Franklin Covey Nearing An Inflection Point

I published my first write-up on Seeking Alpha today. The summary of my thesis is:

  • Franklin Covey (FC) is going through a SaaS transition that is temporarily harming its financials.
  • The new, improved business model should become more obvious to the market in the coming quarters.
  • There is upside of 40-80% over the next 18 months with potential for more longer term.

To read the entire write-up, head over to https://seekingalpha.com/article/4084174-franklin-covey-nearing-inflection-point

As of this writing, Wiedower Capital owns shares in FC. This is subject to change.

 

2 thoughts on “Franklin Covey Nearing An Inflection Point

    • I agree FC has been a tough one to parse through the financials on. I wrote the following in my 2017 annual letter: “On the valuation side, I struggle to see how the new business model isn’t more efficient than their old one (customers who auto-renew to your software are better than customers you have to explicitly sell products to every year). From 2013-2015 (before this transition began), my estimates for their normalized earnings margins were 7-8%. Now there’s a lot of noise in the current financials due to the transition, but let’s ignore all that and just guess that their new normalized NOPAT margins with a more efficient business will be 9%—a little better than they achieved with their worse business model. Management’s guidance for 2018 revenue is $227 million (including change in deferred revenue which is real cash in the door). $227 million x 9% = $20.4 million—what I would call owner earnings or NOPAT. I personally believe the company deserves a multiple in the 20s, but even a 20x multiple on those 2018 owner earnings would result in a stock price of $25.28 (~25% above today). If the new business model is more efficient than their old one, it’s hard to justify today’s price. Oh, and that entire calculation is before tax reform. Similar to Parks! America, it’s still unknown how much of the tax cut will drop to the bottom line (increased wages and investments will probably take up a portion), but Franklin Covey is a full tax payer so they will benefit from tax reform more than most. After tax reform, it’s hard for me to get a fair value lower than the high $20s.”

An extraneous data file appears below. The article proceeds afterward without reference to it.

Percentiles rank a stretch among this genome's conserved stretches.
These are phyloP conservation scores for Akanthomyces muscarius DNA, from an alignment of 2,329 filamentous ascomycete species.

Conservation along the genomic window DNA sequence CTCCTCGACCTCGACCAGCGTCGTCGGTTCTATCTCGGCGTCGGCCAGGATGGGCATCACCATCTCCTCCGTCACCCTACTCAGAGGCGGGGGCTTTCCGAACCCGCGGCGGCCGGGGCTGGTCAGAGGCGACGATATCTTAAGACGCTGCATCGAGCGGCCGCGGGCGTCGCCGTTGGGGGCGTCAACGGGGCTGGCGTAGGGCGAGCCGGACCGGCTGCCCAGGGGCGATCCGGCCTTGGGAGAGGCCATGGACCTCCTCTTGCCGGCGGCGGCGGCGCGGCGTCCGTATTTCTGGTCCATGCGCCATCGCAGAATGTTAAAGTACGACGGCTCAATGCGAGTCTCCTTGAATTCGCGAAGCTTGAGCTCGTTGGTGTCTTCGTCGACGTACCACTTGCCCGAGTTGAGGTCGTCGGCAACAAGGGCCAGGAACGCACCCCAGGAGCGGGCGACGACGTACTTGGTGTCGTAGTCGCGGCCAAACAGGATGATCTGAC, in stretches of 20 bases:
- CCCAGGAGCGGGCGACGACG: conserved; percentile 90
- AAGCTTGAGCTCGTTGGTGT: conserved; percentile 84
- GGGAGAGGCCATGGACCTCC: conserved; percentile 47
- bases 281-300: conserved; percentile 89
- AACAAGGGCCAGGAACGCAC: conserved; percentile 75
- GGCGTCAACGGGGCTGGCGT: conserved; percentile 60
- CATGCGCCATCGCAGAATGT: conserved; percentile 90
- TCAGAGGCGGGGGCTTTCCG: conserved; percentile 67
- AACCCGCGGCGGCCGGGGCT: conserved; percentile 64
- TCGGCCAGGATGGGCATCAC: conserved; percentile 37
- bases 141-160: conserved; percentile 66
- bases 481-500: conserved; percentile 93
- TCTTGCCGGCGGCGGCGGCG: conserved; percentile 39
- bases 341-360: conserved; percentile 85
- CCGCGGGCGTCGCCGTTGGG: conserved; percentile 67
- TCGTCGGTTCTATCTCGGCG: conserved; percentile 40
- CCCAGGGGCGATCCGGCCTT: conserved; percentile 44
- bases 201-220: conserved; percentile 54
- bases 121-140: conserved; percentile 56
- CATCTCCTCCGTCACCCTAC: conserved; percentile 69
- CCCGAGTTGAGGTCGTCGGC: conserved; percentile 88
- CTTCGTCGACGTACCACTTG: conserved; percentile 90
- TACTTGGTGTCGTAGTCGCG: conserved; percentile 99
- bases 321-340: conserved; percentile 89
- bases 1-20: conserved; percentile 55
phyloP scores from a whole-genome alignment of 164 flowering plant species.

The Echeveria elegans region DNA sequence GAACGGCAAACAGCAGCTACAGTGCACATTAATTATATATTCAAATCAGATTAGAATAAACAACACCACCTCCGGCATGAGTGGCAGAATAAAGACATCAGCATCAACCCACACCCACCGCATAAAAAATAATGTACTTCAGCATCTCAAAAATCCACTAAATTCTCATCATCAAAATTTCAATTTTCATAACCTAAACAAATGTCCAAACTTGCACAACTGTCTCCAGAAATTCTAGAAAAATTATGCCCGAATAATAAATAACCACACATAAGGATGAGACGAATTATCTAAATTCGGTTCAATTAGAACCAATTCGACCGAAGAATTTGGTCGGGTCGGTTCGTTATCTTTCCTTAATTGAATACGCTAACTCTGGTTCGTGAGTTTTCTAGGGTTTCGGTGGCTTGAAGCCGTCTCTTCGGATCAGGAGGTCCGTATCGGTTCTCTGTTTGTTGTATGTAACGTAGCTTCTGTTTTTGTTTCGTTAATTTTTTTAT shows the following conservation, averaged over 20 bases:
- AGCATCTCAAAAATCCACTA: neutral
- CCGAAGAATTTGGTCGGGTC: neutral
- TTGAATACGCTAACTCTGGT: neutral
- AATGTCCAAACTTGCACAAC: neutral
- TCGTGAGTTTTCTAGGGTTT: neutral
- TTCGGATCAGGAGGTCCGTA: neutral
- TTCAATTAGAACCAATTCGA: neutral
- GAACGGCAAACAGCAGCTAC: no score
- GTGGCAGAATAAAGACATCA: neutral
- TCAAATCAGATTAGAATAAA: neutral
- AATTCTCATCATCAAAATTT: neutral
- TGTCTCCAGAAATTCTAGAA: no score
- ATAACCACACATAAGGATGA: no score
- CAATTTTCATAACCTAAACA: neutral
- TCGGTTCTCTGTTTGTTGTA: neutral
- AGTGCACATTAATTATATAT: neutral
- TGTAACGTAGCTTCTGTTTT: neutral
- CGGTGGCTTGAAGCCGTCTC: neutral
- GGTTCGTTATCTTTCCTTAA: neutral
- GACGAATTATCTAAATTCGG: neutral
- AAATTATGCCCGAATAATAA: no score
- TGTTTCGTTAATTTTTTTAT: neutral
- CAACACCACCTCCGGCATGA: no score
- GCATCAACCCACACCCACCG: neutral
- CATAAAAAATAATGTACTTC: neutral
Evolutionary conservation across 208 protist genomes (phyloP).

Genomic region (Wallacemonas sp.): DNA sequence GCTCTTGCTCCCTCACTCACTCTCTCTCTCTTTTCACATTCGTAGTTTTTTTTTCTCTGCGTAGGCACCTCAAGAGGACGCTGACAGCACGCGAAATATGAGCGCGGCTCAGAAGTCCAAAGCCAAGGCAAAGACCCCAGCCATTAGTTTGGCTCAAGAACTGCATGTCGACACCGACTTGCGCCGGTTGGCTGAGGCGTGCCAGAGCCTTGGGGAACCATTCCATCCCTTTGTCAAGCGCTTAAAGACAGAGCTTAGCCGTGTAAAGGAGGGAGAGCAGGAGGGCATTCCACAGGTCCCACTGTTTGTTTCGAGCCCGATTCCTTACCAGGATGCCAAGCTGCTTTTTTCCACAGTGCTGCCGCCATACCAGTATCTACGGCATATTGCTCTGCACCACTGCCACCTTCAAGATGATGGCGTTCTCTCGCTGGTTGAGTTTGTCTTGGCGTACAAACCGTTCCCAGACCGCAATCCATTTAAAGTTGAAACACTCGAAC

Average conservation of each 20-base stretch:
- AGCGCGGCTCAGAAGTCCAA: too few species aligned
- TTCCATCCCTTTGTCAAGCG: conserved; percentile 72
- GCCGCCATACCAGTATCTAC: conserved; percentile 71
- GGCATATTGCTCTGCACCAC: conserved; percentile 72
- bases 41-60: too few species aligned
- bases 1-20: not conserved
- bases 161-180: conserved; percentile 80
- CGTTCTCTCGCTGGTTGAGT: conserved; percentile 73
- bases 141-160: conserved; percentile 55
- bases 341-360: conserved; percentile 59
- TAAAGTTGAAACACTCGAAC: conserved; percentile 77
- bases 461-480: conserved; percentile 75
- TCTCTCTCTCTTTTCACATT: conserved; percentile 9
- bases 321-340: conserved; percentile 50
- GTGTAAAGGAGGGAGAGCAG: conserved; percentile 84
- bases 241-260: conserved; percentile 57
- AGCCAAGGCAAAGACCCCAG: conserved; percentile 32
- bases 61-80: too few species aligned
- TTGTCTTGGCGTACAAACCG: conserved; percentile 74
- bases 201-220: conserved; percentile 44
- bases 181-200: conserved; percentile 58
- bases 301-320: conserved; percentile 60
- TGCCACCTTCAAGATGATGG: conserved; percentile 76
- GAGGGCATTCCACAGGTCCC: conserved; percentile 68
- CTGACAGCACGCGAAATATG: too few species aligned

Since then, results have shown that gross margins (and thus earnings margins) are going to be quite a bit higher than I expected. From the Q1 2017 presentation and call, management thinks they can get free cash flow margins to the low-to-mid teens in a few years, which is just ridiculous if true. I’m not counting on that, but even modest growth plus a 10-12% FCF margin in a few years discounted back to today results in very nice IRRs.

      Liked by 1 person

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